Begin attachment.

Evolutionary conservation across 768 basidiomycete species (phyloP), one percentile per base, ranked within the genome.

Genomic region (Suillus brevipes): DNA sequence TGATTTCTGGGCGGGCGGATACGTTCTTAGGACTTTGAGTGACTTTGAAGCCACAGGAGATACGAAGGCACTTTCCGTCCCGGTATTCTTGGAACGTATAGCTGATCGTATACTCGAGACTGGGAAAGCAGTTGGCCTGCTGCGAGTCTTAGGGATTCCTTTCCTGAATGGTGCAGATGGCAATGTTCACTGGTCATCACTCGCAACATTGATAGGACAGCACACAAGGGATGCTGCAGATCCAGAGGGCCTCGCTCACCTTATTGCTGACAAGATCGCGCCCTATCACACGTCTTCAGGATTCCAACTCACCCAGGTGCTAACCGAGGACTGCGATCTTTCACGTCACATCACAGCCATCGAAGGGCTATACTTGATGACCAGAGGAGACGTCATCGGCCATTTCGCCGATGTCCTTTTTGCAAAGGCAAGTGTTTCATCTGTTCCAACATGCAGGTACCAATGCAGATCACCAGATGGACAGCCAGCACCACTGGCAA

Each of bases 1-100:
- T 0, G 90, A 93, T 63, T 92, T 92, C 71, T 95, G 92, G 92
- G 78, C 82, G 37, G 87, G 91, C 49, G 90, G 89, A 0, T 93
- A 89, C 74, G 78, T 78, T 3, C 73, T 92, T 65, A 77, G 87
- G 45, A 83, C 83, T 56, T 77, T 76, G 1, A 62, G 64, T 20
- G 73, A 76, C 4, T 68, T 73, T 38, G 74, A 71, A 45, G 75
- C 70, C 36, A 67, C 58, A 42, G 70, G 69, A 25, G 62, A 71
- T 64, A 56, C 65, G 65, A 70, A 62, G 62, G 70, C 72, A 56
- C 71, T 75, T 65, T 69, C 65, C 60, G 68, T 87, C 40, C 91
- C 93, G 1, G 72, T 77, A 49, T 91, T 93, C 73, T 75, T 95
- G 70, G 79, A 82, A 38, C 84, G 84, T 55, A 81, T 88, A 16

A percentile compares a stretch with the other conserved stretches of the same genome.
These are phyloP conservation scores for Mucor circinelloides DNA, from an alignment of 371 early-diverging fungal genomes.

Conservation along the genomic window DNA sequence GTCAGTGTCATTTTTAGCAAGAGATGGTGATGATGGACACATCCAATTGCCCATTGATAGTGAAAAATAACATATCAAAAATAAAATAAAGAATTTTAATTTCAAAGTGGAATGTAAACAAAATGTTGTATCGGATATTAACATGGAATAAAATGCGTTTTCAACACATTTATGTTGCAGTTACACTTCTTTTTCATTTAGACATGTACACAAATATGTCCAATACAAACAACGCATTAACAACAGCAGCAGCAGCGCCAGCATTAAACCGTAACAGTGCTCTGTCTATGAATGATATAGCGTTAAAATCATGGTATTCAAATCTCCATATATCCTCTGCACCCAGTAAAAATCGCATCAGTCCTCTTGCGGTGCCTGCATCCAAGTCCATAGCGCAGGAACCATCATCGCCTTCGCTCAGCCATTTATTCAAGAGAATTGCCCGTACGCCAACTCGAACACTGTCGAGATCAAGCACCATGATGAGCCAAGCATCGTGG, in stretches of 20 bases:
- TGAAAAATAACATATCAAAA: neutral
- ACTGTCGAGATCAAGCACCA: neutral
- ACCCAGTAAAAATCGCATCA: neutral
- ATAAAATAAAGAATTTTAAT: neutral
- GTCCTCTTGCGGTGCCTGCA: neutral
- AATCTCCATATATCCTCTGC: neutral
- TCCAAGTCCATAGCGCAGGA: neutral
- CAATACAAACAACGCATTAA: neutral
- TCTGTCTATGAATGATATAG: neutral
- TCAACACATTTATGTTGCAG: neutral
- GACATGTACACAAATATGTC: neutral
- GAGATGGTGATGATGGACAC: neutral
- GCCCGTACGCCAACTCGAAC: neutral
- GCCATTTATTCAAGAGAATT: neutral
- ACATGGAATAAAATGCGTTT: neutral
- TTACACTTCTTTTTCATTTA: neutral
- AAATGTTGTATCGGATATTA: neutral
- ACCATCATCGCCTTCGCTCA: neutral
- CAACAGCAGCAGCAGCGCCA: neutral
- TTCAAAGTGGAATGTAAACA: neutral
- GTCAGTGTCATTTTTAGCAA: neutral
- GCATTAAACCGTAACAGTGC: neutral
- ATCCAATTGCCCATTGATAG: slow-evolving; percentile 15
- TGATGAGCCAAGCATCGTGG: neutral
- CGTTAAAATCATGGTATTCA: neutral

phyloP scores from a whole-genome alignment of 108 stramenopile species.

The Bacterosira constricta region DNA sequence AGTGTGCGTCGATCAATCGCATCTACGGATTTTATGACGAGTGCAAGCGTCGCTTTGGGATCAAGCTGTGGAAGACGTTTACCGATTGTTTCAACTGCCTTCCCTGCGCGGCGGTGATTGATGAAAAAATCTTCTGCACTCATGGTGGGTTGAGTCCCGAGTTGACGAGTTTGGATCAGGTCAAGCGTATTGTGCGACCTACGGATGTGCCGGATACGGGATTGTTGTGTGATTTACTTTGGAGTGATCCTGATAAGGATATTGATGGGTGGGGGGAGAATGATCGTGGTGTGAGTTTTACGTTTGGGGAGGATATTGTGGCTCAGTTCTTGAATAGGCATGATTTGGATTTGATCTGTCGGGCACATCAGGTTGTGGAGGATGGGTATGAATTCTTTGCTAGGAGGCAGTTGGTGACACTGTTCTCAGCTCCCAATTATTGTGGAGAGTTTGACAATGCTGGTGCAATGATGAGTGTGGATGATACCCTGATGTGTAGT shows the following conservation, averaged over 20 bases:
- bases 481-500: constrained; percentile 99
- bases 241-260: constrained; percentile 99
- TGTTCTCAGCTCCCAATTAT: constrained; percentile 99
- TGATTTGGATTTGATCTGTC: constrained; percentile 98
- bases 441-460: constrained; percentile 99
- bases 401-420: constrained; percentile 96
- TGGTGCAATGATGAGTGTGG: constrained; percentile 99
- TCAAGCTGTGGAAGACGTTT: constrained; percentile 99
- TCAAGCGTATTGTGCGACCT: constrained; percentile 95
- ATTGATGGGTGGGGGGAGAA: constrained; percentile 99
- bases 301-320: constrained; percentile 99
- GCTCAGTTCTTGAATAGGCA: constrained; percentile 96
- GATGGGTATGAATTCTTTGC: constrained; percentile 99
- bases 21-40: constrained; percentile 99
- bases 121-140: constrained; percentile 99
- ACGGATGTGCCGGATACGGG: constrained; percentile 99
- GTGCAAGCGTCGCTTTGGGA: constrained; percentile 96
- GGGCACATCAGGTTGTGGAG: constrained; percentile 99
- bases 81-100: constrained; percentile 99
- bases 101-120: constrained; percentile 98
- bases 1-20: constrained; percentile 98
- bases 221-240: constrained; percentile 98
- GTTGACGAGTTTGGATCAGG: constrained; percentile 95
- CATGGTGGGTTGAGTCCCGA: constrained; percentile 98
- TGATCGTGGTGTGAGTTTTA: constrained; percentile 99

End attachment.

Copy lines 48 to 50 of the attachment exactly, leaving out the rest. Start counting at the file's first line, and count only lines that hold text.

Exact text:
- bases 441-460: constrained; percentile 99
- bases 401-420: constrained; percentile 96
- TGGTGCAATGATGAGTGTGG: constrained; percentile 99